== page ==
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Combination and Monotherapy with Zidovudine and Zalcitabine in Patients with Advanced HIV Disease

Margaret A. Fischl, MD; Kenneth Stanley, PhD; Ann C. Collier, MD; Jean Marie Arduino, MS; Daniel S. Stein, MD; Judith E. Feinberg, MD; J. Davis Allan, MD; Jonathan C. Goldsmith, MD; William G. Powderly, MD, The NIAID AIDS Clinical Trials Group*
[+] Article and Author Information

Requests for Reprints: Margaret A. Fischl, MD, Department of Medicine R-60A, P.O. Box 016960, Miami, FL 33101. Acknowledgments: The authors thank the patients and the many staff members who contributed to the study; and Hoffmann-La Roche, Inc. and Burroughs Wellcome Company, who contributed study medication. Grant Support: In part by grants and contracts from the National Institute of Allergy and Infectious Diseases, National Institutes of Health, Bethesda, Maryland.


Copyright ©2004 by the American College of Physicians


Ann Intern Med. 1995;122(1):24-32. doi:10.7326/0003-4819-122-1-199501010-00004
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Objective: To compare the safety and efficacy of continuing zidovudine therapy with that of zalcitabine alone or zalcitabine and zidovudine used together.

Design: A randomized, double-blind, controlled trial.

Setting: AIDS Clinical Trials units and National Hemophilia Foundation sites.

Patients: 1001 patients with symptomatic human immunodeficiency (HIV) disease and 300 or fewer CD4 cells/mm3 or asymptomatic HIV disease and 200 or fewer CD4 cells/mm3 who had tolerated zidovudine therapy for 6 months or more.

Intervention: Patients were randomly assigned to receive zidovudine, 600 mg/d; zalcitabine, 2.25 mg/d; or zidovudine, 600 mg/d, and zalcitabine, 2.25 mg/d.

Measurements: The primary end point was time to disease progression or death.

Results: The median follow-up time was 17.7 months. The estimated 12-month event-free rates were 70%, 67%, and 73%, respectively, for the zidovudine, zalcitabine, and combination groups (P =0.26). A trend analysis showed significantly lower progression rates for combination therapy compared with zidovudine therapy as the pretreatment CD4 cell count increased (P = 0.027). For patients with 150 or more CD4 cells/mm3, those receiving combination therapy were less likely to have disease progression or to die than were those receiving zidovudine (relative risk, 0.51; 95% CI, 0.28 to 0.93; P = 0.029). We observed no difference between the zalcitabine and zidovudine groups (relative risk, 0.74; CI, 0.40 to 1.36; P = 0.33). For patients with 50 to 150 CD4 cells/mm3 or fewer than 50 CD4 cells/mm3, we found no differences among the treatment groups (P = 0.69 and P = 0.57, respectively). Severe toxic effects occurred less frequently among patients with 150 or more CD4 cells/mm3.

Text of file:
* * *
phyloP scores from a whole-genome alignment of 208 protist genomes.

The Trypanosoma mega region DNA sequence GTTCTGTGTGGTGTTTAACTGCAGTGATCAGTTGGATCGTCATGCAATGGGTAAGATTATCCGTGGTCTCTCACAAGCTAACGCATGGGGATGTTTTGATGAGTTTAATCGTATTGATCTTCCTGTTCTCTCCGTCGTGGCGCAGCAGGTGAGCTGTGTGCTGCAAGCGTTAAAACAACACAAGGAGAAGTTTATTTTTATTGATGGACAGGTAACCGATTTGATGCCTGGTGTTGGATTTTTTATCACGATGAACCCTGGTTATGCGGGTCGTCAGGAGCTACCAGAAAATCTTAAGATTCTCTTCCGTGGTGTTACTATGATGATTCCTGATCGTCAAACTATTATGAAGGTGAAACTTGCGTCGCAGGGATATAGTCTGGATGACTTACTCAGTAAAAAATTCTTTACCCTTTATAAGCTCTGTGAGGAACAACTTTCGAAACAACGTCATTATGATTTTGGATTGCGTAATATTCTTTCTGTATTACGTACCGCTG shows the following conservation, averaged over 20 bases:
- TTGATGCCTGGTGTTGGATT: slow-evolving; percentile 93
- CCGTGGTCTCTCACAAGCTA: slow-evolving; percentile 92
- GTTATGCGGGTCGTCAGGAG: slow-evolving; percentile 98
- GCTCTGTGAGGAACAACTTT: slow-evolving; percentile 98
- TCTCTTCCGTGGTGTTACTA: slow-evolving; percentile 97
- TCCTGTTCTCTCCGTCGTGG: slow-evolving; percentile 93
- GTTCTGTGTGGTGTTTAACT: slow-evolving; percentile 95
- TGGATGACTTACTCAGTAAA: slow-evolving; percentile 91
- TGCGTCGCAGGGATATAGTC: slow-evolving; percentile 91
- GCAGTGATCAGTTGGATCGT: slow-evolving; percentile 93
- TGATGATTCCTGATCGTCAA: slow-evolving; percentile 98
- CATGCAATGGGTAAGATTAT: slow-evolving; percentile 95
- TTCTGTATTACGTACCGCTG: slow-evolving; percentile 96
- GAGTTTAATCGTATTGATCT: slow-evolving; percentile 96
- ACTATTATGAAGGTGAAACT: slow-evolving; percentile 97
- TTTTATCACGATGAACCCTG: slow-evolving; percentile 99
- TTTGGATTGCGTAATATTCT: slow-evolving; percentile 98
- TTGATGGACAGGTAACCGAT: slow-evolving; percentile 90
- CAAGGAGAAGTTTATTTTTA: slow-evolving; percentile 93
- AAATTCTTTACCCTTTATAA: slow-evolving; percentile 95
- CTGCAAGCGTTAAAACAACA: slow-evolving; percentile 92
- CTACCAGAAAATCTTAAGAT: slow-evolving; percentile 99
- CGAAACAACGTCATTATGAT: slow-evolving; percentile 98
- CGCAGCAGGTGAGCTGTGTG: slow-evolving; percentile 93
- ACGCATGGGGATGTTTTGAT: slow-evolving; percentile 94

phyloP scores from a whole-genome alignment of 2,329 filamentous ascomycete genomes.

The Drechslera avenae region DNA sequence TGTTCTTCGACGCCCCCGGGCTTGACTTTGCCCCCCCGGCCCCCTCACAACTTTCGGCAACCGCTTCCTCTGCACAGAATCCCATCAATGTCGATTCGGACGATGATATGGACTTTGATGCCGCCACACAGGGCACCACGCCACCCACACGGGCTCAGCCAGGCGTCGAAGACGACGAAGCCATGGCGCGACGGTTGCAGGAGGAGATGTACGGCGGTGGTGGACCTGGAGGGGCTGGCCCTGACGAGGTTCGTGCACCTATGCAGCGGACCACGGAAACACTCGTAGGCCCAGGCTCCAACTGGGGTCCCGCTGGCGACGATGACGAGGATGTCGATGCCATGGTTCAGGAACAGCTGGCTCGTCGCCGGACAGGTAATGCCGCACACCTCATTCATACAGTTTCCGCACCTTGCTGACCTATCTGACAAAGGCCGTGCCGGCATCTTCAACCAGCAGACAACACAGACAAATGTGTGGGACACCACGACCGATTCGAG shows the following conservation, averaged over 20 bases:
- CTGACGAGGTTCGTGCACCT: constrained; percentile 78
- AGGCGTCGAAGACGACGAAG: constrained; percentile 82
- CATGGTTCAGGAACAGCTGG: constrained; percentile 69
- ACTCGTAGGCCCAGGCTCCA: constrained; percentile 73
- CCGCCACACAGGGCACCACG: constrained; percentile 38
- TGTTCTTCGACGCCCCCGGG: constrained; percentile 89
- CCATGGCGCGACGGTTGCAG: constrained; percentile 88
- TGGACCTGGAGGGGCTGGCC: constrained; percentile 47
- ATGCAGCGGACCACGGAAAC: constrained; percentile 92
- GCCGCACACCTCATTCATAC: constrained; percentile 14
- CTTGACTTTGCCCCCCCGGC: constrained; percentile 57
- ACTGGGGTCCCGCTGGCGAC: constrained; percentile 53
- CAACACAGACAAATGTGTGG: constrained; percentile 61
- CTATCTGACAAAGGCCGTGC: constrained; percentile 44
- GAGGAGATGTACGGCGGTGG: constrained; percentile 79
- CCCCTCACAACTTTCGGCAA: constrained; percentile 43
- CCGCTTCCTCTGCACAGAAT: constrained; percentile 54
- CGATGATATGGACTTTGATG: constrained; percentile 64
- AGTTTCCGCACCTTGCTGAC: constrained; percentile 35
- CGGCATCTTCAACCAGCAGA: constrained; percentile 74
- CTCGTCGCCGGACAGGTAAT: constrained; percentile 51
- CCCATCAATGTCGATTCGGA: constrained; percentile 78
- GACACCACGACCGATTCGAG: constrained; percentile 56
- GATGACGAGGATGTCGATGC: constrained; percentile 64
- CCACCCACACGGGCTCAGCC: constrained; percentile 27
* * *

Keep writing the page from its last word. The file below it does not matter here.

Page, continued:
Conclusions: We found no overall benefits of zalcitabine used alone or with zidovudine. However, a trend analysis suggested a better outcome for combination therapy compared with zidovudine as the pretreatment CD4 cell count increased.

*Other members of the AIDS Clinical Trials Group who participated in this study are listed in the Appendix.

Figures

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Figure 1.
Estimated distributions of time until disease progression.(A)3(B)3(C)3(D)

Proportion of patients with disease progression or death, whichever occurred first, by treatment group overall and for patients with 150 or more CD4 cells/mm , 50 to 150 CD4 cells/mm , and fewer than 50 cells/mm .

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Figure 2.
Hazard ratio comparisons and 95% confidence intervals for time to clinical progression and survival.(A)(B)(C)

Hazard ratio comparisons and 95% confidence intervals of combination therapy compared with zidovudine , zalcitabine compared with zidovudine , and combination therapy compared with zalcitabine .

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Figure 3.
Median CD4 cell count trends.

Median CD4 cell count changes from pretreatment CD4 cell counts categorized by treatment group.

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